Great. Now we've got the payload from the PKCS7 signedData blob. What's in there? Another PKCS7, of course. This time it's envelopedData (encrypted). ASN.1 decoder.

This data is encrypted with the CA's public key, so only the CA (holder of the corresponding private key) can read it. We need the CA's private key. Export it from the CA:

 R1(config)# crypto key export rsa CA pem terminal 3des mypassphrase  

Save the resulting text (just the bits between the begin/end private key markers) in CA_key.3des. Strip the passphrase for sanity's sake. This is a test environment after all!

 chris$ openssl rsa -in CA_key.3des -out CA_key.pem -passin pass:mypassphrase  

Now we can use the CA's private key to decode the message sent to the CA:

 chris$ openssl cms -decrypt -in 'RA->CA.payload1' -inkey CA_key.pem -inform der -out 'RA->CA.payload2'  

So... What's in this RA->CA.payload2 file? Back to the ASN.1 decoder... Holy cow, it's a Certificate Signing Request!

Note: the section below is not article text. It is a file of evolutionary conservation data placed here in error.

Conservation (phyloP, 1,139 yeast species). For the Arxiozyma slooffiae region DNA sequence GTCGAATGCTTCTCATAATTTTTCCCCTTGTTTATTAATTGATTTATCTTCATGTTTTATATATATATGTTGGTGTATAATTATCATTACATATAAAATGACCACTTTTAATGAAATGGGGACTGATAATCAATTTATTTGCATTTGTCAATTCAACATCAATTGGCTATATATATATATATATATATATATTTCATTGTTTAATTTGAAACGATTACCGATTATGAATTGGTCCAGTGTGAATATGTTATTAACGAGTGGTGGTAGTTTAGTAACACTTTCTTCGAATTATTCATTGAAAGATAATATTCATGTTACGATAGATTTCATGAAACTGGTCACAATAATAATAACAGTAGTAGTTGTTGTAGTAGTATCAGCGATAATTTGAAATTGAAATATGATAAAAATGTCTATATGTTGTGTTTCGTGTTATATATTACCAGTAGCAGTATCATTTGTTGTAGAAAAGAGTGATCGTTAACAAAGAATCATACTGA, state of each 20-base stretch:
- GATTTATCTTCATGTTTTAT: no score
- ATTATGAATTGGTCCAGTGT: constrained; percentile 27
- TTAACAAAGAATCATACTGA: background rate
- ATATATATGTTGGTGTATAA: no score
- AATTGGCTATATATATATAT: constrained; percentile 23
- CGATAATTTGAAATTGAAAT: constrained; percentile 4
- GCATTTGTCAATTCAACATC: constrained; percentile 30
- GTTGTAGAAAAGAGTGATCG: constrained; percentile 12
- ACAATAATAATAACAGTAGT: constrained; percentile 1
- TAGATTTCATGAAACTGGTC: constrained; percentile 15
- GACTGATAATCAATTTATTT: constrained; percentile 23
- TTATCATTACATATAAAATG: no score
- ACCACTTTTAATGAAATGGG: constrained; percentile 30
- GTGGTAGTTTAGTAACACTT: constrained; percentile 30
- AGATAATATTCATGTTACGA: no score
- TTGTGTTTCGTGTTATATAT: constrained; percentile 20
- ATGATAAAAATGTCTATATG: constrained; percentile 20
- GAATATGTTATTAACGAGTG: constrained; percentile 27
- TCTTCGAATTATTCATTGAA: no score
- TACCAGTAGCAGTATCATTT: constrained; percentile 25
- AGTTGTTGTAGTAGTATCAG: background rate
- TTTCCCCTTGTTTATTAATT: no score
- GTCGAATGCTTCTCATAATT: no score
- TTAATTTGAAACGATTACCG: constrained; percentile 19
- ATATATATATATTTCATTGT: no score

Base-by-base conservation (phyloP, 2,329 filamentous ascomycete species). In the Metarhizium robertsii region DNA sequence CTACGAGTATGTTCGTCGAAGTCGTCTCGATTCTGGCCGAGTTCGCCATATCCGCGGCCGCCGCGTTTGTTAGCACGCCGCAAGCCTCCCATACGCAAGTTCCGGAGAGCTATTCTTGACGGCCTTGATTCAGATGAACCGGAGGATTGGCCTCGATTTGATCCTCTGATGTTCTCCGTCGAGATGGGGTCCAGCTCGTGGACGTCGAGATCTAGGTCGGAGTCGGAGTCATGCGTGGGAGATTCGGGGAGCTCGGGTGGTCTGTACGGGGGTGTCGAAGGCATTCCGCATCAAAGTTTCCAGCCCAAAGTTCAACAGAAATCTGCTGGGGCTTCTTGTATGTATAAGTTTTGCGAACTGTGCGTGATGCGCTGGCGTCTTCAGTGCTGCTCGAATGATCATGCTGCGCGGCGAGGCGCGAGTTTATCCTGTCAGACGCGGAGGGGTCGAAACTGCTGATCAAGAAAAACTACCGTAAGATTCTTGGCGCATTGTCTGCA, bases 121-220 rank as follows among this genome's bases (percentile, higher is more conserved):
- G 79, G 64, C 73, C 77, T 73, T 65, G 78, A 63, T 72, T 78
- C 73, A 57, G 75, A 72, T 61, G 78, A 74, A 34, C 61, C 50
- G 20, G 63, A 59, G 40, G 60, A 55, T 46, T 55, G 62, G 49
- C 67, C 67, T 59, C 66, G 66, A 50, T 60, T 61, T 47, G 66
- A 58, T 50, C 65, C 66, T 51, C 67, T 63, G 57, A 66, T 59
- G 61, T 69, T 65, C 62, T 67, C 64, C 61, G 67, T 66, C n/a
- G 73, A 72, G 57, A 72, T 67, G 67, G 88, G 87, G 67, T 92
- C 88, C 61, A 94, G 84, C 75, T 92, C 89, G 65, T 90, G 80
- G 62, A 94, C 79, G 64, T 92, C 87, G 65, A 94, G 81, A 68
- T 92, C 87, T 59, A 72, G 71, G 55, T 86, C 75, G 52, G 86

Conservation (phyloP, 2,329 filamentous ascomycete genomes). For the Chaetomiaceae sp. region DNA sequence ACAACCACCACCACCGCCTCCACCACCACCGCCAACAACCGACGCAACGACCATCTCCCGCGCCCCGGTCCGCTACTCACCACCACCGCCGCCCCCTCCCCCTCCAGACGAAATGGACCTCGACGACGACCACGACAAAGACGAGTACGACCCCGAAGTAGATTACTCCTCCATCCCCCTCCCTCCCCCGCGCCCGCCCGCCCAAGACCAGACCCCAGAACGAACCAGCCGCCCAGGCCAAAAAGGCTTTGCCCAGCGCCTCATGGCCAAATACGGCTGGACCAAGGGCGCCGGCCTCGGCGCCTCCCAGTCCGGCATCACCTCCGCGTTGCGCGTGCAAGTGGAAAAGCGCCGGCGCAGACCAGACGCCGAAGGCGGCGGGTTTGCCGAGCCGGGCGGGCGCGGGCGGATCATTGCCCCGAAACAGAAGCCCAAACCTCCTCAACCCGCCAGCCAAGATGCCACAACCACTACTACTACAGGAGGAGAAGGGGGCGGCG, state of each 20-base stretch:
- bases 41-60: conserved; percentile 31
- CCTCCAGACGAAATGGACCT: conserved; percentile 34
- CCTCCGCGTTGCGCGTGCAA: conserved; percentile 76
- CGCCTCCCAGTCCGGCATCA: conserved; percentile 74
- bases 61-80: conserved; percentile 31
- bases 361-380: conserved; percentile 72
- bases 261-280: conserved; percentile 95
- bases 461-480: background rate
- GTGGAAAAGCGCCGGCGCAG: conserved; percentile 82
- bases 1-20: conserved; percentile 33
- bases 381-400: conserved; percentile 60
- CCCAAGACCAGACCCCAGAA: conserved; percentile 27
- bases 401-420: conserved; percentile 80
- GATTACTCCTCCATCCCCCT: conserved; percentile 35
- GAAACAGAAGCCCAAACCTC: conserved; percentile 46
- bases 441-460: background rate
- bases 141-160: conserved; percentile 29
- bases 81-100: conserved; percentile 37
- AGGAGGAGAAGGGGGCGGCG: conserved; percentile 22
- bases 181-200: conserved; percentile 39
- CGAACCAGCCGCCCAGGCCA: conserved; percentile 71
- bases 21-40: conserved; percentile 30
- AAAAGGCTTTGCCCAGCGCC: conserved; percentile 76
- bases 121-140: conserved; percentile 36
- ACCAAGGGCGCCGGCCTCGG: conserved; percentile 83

chris$ openssl req -in 'RA->CA.payload2' -inform der -noout -subject  

Next steps for me are to run all of these steps backward so that I can deliver such a package to a CA for signing, but without having a real client or RA system. I'll start by generating keys, then a CSR, then encrypting the CSR, signing it with an RA's certificate, etc...

Tuesday, October 4, 2016

udevadm, systemd and a barcode scanner

I've been fooling around with a Symbol LS2208 barcode scanner attached to a CentOS 7 machine as part of a network automation project. I learned a bit about the scanner, udev and systemd along the way.

The LS2208
I chose the LS2208 because there were lots of them on eBay and because documentation was available. So far I'm happy with the LS2208, but wish it didn't require a physical PC to be nearby. A USB Anywhere box may be in my future (nope, Windows only). If I'd been able to find a WiFi scanner that would POST scans directly to a REST API over TLS, I'd have gone with that instead, but it seems that this guy and I are out of luck in that regard. I've got zero interest in fooling around with WinCE or similar mobile devices with built-in scanners.